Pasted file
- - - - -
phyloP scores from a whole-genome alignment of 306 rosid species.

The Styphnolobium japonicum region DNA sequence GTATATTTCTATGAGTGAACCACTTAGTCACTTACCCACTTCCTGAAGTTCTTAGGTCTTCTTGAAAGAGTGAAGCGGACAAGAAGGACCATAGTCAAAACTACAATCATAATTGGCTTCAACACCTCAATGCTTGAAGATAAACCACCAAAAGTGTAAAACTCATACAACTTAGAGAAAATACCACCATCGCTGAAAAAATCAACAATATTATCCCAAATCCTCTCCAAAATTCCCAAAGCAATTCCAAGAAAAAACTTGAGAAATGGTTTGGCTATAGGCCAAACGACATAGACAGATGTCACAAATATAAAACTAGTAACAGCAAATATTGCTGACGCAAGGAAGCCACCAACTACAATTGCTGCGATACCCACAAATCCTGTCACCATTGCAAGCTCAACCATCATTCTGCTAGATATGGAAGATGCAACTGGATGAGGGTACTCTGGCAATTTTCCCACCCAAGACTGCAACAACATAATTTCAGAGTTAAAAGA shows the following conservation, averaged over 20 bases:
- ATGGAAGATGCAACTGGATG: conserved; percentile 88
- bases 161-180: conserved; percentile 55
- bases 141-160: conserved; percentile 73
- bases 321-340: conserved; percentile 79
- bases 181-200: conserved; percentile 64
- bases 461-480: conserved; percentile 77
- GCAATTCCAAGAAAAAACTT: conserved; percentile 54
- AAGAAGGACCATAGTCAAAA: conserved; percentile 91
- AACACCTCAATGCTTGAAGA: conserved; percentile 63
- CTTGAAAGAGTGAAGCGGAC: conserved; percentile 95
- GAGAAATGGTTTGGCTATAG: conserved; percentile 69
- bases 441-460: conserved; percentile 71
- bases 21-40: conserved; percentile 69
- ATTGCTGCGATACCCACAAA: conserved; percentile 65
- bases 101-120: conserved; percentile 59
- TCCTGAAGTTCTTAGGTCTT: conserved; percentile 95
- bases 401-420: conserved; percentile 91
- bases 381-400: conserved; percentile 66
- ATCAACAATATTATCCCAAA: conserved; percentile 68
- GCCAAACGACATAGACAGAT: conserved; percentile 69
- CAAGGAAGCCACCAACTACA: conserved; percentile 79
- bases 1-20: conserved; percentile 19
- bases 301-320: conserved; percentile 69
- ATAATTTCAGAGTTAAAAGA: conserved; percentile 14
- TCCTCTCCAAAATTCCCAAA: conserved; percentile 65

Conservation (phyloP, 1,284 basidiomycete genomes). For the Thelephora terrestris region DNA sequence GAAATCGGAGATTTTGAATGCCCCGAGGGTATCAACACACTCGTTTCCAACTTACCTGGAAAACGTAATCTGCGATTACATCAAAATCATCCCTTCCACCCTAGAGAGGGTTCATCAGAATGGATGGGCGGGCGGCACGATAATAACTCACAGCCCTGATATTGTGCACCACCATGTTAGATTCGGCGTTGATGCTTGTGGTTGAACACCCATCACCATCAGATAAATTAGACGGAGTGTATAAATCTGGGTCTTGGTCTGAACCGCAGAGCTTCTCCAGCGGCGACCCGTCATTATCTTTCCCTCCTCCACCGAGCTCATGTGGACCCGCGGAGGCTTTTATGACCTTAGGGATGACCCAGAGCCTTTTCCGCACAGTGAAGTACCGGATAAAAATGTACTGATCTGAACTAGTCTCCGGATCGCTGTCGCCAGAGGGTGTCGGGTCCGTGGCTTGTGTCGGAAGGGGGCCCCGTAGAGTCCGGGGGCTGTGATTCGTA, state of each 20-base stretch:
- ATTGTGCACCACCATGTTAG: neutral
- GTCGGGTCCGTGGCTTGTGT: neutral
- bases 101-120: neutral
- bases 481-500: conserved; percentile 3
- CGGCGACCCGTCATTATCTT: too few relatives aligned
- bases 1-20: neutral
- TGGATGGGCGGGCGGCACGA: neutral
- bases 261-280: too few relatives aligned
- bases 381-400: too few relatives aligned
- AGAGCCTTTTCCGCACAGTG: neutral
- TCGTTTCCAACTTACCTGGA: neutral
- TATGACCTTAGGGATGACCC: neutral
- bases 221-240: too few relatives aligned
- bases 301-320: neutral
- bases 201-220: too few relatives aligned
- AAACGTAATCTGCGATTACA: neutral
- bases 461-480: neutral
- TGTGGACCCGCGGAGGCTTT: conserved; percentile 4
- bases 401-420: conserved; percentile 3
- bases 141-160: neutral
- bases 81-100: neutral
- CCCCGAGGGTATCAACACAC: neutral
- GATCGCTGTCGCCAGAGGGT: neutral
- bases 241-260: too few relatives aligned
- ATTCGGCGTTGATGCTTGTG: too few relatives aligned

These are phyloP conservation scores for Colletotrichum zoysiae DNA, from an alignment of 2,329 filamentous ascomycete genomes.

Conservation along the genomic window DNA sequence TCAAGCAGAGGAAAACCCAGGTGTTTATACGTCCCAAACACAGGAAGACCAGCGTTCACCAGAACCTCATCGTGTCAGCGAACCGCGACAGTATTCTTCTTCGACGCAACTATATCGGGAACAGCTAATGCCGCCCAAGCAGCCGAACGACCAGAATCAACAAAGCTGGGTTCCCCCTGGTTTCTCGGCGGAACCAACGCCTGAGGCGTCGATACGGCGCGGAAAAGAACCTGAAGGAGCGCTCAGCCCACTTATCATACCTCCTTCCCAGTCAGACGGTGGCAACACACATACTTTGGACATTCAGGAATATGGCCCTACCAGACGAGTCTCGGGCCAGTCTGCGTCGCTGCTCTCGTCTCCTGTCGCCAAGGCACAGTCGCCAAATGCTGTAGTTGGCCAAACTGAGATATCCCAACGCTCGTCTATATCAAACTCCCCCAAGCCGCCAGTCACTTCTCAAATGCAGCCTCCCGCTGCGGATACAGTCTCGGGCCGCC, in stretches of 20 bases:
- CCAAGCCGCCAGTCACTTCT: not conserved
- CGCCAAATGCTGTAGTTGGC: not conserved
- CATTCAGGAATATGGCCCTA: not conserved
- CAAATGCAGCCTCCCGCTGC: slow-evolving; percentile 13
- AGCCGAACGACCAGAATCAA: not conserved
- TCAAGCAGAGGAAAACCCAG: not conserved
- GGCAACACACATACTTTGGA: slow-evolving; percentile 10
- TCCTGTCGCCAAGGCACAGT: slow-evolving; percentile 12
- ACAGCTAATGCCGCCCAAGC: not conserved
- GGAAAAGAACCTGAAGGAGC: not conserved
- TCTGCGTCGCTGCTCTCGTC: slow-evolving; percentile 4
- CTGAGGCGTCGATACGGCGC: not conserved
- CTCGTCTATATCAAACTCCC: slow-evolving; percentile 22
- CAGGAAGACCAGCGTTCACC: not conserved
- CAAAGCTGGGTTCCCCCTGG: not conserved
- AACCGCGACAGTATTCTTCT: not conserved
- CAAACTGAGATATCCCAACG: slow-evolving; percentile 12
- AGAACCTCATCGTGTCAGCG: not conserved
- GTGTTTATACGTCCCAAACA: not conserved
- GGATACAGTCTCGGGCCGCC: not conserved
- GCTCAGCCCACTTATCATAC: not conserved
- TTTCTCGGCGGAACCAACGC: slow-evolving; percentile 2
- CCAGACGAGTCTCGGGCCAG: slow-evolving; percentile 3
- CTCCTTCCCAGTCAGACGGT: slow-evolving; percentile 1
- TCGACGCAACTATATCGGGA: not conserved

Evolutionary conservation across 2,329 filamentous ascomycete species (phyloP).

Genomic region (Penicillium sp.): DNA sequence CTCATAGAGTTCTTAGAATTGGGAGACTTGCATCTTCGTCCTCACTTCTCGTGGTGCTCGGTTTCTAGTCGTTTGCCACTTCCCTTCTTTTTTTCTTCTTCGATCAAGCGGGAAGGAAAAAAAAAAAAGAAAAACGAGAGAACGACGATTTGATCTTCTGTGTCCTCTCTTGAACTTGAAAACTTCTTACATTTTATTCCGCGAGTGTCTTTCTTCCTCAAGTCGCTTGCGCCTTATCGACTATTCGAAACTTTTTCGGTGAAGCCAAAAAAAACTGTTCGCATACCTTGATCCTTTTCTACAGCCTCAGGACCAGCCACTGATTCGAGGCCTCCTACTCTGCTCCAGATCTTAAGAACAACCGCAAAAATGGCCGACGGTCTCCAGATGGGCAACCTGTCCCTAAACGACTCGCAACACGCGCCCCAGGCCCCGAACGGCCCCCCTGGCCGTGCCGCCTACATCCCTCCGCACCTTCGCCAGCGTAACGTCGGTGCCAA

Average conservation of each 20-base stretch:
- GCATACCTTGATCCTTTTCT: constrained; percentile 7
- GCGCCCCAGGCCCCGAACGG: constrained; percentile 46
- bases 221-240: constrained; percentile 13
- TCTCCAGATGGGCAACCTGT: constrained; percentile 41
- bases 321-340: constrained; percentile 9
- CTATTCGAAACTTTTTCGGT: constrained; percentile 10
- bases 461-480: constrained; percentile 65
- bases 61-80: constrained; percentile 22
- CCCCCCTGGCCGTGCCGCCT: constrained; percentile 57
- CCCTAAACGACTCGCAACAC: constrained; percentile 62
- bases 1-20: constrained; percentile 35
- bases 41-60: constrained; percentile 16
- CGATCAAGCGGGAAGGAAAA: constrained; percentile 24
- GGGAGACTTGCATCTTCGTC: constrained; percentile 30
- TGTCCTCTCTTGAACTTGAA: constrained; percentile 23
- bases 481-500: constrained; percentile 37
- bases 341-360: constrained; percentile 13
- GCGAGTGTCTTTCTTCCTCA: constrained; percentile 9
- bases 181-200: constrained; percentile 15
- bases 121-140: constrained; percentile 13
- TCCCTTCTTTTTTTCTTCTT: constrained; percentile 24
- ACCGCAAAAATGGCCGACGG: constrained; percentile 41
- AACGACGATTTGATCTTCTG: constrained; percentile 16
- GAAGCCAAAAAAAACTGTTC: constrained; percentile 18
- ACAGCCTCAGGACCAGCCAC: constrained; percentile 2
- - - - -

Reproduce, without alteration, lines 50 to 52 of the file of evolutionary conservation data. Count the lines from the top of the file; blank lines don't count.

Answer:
- CCCCGAGGGTATCAACACAC: neutral
- GATCGCTGTCGCCAGAGGGT: neutral
- bases 241-260: too few relatives aligned